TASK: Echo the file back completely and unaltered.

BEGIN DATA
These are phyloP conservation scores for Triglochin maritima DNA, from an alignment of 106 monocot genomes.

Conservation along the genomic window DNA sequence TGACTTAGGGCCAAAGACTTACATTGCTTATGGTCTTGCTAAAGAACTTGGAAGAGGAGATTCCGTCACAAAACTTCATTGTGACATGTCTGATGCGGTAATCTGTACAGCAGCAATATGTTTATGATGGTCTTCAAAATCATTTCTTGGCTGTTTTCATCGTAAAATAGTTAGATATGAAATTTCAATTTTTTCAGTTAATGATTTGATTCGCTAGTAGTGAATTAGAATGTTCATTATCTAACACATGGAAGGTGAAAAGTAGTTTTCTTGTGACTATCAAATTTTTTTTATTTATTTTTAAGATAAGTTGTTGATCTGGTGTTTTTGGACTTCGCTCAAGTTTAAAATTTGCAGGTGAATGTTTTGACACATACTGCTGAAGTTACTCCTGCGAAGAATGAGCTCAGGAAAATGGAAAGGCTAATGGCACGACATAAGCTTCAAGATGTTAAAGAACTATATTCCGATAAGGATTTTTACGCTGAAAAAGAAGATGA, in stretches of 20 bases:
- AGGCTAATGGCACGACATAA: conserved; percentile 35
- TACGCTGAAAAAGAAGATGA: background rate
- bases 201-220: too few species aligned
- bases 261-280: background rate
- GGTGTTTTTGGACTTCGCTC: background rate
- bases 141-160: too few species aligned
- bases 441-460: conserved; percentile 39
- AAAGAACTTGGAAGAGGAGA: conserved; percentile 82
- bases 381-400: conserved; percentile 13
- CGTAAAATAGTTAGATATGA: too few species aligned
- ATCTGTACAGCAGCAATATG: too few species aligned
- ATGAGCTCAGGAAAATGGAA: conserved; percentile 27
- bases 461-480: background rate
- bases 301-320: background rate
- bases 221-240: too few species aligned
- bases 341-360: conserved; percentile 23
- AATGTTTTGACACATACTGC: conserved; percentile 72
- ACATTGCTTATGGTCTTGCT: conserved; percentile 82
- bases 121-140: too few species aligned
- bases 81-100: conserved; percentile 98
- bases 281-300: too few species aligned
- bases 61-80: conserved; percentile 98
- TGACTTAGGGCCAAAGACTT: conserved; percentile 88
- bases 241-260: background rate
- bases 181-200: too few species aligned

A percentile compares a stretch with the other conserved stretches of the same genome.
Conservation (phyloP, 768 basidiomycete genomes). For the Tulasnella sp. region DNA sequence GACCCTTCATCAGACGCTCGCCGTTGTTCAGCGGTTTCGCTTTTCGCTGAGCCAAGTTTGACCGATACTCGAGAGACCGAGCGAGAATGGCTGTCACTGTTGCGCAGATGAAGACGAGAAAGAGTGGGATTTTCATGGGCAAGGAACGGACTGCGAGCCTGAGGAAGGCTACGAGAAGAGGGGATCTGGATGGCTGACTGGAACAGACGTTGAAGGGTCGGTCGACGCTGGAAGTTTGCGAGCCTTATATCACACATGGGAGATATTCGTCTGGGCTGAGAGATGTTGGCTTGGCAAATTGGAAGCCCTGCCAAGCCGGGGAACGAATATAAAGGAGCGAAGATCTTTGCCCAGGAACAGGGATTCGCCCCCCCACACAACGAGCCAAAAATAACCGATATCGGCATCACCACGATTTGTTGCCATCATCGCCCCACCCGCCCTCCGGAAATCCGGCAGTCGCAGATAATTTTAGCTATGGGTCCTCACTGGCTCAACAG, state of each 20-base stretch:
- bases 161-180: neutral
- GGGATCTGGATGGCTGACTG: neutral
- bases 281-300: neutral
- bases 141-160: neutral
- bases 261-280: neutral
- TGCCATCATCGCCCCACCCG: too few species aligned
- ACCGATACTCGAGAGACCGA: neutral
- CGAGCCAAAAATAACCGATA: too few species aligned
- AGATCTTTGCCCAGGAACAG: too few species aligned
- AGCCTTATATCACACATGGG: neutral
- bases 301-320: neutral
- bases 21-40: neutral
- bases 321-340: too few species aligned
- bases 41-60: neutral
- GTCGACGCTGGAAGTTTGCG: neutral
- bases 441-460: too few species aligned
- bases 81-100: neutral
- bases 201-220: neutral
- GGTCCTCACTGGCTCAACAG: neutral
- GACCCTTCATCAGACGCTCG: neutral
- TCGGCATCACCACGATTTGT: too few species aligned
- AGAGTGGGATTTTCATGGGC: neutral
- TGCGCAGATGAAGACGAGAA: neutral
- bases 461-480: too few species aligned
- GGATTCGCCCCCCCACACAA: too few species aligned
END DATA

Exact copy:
These are phyloP conservation scores for Triglochin maritima DNA, from an alignment of 106 monocot genomes.

Conservation along the genomic window DNA sequence TGACTTAGGGCCAAAGACTTACATTGCTTATGGTCTTGCTAAAGAACTTGGAAGAGGAGATTCCGTCACAAAACTTCATTGTGACATGTCTGATGCGGTAATCTGTACAGCAGCAATATGTTTATGATGGTCTTCAAAATCATTTCTTGGCTGTTTTCATCGTAAAATAGTTAGATATGAAATTTCAATTTTTTCAGTTAATGATTTGATTCGCTAGTAGTGAATTAGAATGTTCATTATCTAACACATGGAAGGTGAAAAGTAGTTTTCTTGTGACTATCAAATTTTTTTTATTTATTTTTAAGATAAGTTGTTGATCTGGTGTTTTTGGACTTCGCTCAAGTTTAAAATTTGCAGGTGAATGTTTTGACACATACTGCTGAAGTTACTCCTGCGAAGAATGAGCTCAGGAAAATGGAAAGGCTAATGGCACGACATAAGCTTCAAGATGTTAAAGAACTATATTCCGATAAGGATTTTTACGCTGAAAAAGAAGATGA, in stretches of 20 bases:
- AGGCTAATGGCACGACATAA: conserved; percentile 35
- TACGCTGAAAAAGAAGATGA: background rate
- bases 201-220: too few species aligned
- bases 261-280: background rate
- GGTGTTTTTGGACTTCGCTC: background rate
- bases 141-160: too few species aligned
- bases 441-460: conserved; percentile 39
- AAAGAACTTGGAAGAGGAGA: conserved; percentile 82
- bases 381-400: conserved; percentile 13
- CGTAAAATAGTTAGATATGA: too few species aligned
- ATCTGTACAGCAGCAATATG: too few species aligned
- ATGAGCTCAGGAAAATGGAA: conserved; percentile 27
- bases 461-480: background rate
- bases 301-320: background rate
- bases 221-240: too few species aligned
- bases 341-360: conserved; percentile 23
- AATGTTTTGACACATACTGC: conserved; percentile 72
- ACATTGCTTATGGTCTTGCT: conserved; percentile 82
- bases 121-140: too few species aligned
- bases 81-100: conserved; percentile 98
- bases 281-300: too few species aligned
- bases 61-80: conserved; percentile 98
- TGACTTAGGGCCAAAGACTT: conserved; percentile 88
- bases 241-260: background rate
- bases 181-200: too few species aligned

A percentile compares a stretch with the other conserved stretches of the same genome.
Conservation (phyloP, 768 basidiomycete genomes). For the Tulasnella sp. region DNA sequence GACCCTTCATCAGACGCTCGCCGTTGTTCAGCGGTTTCGCTTTTCGCTGAGCCAAGTTTGACCGATACTCGAGAGACCGAGCGAGAATGGCTGTCACTGTTGCGCAGATGAAGACGAGAAAGAGTGGGATTTTCATGGGCAAGGAACGGACTGCGAGCCTGAGGAAGGCTACGAGAAGAGGGGATCTGGATGGCTGACTGGAACAGACGTTGAAGGGTCGGTCGACGCTGGAAGTTTGCGAGCCTTATATCACACATGGGAGATATTCGTCTGGGCTGAGAGATGTTGGCTTGGCAAATTGGAAGCCCTGCCAAGCCGGGGAACGAATATAAAGGAGCGAAGATCTTTGCCCAGGAACAGGGATTCGCCCCCCCACACAACGAGCCAAAAATAACCGATATCGGCATCACCACGATTTGTTGCCATCATCGCCCCACCCGCCCTCCGGAAATCCGGCAGTCGCAGATAATTTTAGCTATGGGTCCTCACTGGCTCAACAG, state of each 20-base stretch:
- bases 161-180: neutral
- GGGATCTGGATGGCTGACTG: neutral
- bases 281-300: neutral
- bases 141-160: neutral
- bases 261-280: neutral
- TGCCATCATCGCCCCACCCG: too few species aligned
- ACCGATACTCGAGAGACCGA: neutral
- CGAGCCAAAAATAACCGATA: too few species aligned
- AGATCTTTGCCCAGGAACAG: too few species aligned
- AGCCTTATATCACACATGGG: neutral
- bases 301-320: neutral
- bases 21-40: neutral
- bases 321-340: too few species aligned
- bases 41-60: neutral
- GTCGACGCTGGAAGTTTGCG: neutral
- bases 441-460: too few species aligned
- bases 81-100: neutral
- bases 201-220: neutral
- GGTCCTCACTGGCTCAACAG: neutral
- GACCCTTCATCAGACGCTCG: neutral
- TCGGCATCACCACGATTTGT: too few species aligned
- AGAGTGGGATTTTCATGGGC: neutral
- TGCGCAGATGAAGACGAGAA: neutral
- bases 461-480: too few species aligned
- GGATTCGCCCCCCCACACAA: too few species aligned